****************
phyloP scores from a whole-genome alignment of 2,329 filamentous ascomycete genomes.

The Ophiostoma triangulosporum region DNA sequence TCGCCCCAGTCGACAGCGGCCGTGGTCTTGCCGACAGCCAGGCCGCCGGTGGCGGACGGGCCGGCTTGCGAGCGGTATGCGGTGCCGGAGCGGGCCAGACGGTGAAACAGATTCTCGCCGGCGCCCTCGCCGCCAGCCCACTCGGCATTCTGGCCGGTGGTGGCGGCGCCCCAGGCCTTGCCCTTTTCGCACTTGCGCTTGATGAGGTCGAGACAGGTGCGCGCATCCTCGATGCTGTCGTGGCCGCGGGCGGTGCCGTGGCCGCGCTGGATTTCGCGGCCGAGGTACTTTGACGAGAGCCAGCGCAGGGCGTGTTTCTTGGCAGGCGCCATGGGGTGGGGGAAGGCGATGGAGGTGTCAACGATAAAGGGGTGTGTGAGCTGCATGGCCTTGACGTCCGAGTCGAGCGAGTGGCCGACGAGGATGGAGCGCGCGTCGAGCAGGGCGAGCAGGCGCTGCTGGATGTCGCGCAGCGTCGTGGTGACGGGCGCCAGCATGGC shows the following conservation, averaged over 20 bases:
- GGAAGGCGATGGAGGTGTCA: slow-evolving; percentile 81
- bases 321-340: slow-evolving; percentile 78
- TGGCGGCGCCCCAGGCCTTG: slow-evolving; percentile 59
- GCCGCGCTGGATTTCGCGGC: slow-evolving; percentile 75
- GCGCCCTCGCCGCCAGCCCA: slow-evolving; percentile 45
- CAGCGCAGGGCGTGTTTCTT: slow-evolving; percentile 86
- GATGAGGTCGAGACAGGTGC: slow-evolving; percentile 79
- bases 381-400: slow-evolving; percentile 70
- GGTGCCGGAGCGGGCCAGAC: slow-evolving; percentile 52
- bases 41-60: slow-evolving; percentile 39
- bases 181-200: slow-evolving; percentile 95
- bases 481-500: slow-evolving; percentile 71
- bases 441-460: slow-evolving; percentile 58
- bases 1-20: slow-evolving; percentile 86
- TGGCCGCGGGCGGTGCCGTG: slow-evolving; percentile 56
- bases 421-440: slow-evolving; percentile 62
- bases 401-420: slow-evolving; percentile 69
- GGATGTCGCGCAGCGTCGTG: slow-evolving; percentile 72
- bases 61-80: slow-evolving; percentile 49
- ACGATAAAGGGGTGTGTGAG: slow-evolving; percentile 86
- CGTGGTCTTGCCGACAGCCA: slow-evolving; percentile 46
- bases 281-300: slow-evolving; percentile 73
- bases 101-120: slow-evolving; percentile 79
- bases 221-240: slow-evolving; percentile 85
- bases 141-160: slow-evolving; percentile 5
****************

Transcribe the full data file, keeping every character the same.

phyloP scores from a whole-genome alignment of 2,329 filamentous ascomycete genomes.

The Ophiostoma triangulosporum region DNA sequence TCGCCCCAGTCGACAGCGGCCGTGGTCTTGCCGACAGCCAGGCCGCCGGTGGCGGACGGGCCGGCTTGCGAGCGGTATGCGGTGCCGGAGCGGGCCAGACGGTGAAACAGATTCTCGCCGGCGCCCTCGCCGCCAGCCCACTCGGCATTCTGGCCGGTGGTGGCGGCGCCCCAGGCCTTGCCCTTTTCGCACTTGCGCTTGATGAGGTCGAGACAGGTGCGCGCATCCTCGATGCTGTCGTGGCCGCGGGCGGTGCCGTGGCCGCGCTGGATTTCGCGGCCGAGGTACTTTGACGAGAGCCAGCGCAGGGCGTGTTTCTTGGCAGGCGCCATGGGGTGGGGGAAGGCGATGGAGGTGTCAACGATAAAGGGGTGTGTGAGCTGCATGGCCTTGACGTCCGAGTCGAGCGAGTGGCCGACGAGGATGGAGCGCGCGTCGAGCAGGGCGAGCAGGCGCTGCTGGATGTCGCGCAGCGTCGTGGTGACGGGCGCCAGCATGGC shows the following conservation, averaged over 20 bases:
- GGAAGGCGATGGAGGTGTCA: slow-evolving; percentile 81
- bases 321-340: slow-evolving; percentile 78
- TGGCGGCGCCCCAGGCCTTG: slow-evolving; percentile 59
- GCCGCGCTGGATTTCGCGGC: slow-evolving; percentile 75
- GCGCCCTCGCCGCCAGCCCA: slow-evolving; percentile 45
- CAGCGCAGGGCGTGTTTCTT: slow-evolving; percentile 86
- GATGAGGTCGAGACAGGTGC: slow-evolving; percentile 79
- bases 381-400: slow-evolving; percentile 70
- GGTGCCGGAGCGGGCCAGAC: slow-evolving; percentile 52
- bases 41-60: slow-evolving; percentile 39
- bases 181-200: slow-evolving; percentile 95
- bases 481-500: slow-evolving; percentile 71
- bases 441-460: slow-evolving; percentile 58
- bases 1-20: slow-evolving; percentile 86
- TGGCCGCGGGCGGTGCCGTG: slow-evolving; percentile 56
- bases 421-440: slow-evolving; percentile 62
- bases 401-420: slow-evolving; percentile 69
- GGATGTCGCGCAGCGTCGTG: slow-evolving; percentile 72
- bases 61-80: slow-evolving; percentile 49
- ACGATAAAGGGGTGTGTGAG: slow-evolving; percentile 86
- CGTGGTCTTGCCGACAGCCA: slow-evolving; percentile 46
- bases 281-300: slow-evolving; percentile 73
- bases 101-120: slow-evolving; percentile 79
- bases 221-240: slow-evolving; percentile 85
- bases 141-160: slow-evolving; percentile 5